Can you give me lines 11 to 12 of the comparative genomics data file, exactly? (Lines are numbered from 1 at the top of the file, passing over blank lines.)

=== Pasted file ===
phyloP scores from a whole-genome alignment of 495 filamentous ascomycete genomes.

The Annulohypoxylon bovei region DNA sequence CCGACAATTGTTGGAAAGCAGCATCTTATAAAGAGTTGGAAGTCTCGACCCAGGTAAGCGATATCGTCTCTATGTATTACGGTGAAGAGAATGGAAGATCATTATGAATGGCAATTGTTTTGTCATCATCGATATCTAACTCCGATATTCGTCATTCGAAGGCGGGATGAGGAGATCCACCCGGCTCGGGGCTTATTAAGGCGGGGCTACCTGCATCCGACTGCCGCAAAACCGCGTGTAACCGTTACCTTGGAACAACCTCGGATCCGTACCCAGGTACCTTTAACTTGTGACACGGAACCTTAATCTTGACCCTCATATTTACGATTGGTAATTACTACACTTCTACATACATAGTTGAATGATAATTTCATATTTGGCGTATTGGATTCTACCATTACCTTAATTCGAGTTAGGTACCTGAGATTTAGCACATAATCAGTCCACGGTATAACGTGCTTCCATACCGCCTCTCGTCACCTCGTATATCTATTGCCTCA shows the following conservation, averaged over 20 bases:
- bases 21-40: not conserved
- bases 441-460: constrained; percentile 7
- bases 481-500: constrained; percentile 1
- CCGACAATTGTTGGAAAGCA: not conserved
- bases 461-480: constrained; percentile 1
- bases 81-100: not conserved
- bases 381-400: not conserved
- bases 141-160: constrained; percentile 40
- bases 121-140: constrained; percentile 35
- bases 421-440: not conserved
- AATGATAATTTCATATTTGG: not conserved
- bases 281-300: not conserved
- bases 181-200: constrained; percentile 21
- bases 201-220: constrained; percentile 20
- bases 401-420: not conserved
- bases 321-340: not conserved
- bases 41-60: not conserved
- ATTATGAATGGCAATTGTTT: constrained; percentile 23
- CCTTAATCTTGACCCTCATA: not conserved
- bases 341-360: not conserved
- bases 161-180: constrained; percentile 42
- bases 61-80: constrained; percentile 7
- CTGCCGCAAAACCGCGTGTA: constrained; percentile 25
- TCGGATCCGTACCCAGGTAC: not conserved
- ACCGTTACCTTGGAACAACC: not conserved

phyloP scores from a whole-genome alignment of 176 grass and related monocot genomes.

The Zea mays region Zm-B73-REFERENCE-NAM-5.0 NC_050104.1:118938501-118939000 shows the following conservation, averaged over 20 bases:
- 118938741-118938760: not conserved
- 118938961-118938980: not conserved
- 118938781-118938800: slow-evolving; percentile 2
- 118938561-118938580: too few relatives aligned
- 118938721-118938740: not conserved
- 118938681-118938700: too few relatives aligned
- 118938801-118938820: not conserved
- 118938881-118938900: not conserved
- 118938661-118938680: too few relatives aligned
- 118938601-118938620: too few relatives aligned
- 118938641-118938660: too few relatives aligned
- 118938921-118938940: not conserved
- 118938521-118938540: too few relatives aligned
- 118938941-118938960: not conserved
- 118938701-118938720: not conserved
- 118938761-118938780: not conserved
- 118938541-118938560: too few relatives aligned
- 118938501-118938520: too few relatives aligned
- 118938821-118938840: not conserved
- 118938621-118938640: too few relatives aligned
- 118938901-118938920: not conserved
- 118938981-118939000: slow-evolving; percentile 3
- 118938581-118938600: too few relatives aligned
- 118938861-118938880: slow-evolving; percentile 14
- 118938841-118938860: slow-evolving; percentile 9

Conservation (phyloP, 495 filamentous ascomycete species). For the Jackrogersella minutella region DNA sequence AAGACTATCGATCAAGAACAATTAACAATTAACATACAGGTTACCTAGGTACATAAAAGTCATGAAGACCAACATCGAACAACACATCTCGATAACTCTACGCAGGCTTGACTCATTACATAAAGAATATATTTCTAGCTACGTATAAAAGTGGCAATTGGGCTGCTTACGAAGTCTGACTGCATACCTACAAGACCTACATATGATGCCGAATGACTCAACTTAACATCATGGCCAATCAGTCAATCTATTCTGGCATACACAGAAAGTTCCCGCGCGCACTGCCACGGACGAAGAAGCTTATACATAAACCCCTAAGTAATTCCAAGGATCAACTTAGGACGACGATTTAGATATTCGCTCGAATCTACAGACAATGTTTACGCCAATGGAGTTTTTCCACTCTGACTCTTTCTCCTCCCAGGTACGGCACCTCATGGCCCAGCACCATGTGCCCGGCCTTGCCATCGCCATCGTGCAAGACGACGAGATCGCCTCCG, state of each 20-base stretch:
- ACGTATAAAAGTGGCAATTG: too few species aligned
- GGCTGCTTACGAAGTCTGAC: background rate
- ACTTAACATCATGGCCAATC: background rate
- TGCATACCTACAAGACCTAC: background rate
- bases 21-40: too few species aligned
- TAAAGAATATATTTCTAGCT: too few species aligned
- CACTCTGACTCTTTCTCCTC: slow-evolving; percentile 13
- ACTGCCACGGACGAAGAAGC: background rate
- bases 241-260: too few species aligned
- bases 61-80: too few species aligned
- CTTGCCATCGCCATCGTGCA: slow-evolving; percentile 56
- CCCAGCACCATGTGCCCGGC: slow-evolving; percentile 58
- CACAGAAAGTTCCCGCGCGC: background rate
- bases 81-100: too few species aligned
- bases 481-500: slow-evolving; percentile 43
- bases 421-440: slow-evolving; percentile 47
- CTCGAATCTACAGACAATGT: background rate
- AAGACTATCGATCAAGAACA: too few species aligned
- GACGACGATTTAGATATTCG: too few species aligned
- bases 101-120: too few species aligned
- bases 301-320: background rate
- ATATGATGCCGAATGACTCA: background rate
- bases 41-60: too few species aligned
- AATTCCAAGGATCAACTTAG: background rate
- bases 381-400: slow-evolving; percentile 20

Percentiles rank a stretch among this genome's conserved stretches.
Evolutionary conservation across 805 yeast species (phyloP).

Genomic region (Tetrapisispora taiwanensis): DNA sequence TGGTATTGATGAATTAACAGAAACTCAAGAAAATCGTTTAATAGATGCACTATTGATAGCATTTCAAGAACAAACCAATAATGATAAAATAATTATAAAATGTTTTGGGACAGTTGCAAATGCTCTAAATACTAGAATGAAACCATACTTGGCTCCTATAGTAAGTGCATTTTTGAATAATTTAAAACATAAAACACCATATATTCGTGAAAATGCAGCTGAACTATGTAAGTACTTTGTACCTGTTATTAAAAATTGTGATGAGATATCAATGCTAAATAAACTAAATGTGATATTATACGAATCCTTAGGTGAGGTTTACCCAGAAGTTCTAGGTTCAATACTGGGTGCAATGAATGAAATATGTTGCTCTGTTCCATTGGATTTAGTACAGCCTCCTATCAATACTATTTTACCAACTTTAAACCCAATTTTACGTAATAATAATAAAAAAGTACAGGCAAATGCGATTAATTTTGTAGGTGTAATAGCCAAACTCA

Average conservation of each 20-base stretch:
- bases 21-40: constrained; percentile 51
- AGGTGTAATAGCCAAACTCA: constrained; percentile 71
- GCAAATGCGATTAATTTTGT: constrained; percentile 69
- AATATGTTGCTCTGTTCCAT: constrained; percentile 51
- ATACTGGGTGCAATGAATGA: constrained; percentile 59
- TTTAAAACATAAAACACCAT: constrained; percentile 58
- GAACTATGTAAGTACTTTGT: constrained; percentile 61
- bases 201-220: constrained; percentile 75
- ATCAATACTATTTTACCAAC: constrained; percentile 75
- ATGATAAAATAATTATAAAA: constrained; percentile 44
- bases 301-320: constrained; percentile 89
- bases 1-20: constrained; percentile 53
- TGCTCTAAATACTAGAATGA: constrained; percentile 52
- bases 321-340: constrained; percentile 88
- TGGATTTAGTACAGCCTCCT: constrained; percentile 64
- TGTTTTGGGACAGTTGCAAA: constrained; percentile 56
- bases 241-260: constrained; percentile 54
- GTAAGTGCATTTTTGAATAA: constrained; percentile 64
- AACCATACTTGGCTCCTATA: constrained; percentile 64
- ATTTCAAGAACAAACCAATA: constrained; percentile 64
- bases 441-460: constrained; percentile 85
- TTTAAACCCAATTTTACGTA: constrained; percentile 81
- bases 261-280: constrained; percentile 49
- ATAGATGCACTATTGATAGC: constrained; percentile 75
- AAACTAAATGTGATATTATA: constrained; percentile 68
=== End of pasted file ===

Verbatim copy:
- bases 121-140: constrained; percentile 35
- bases 421-440: not conserved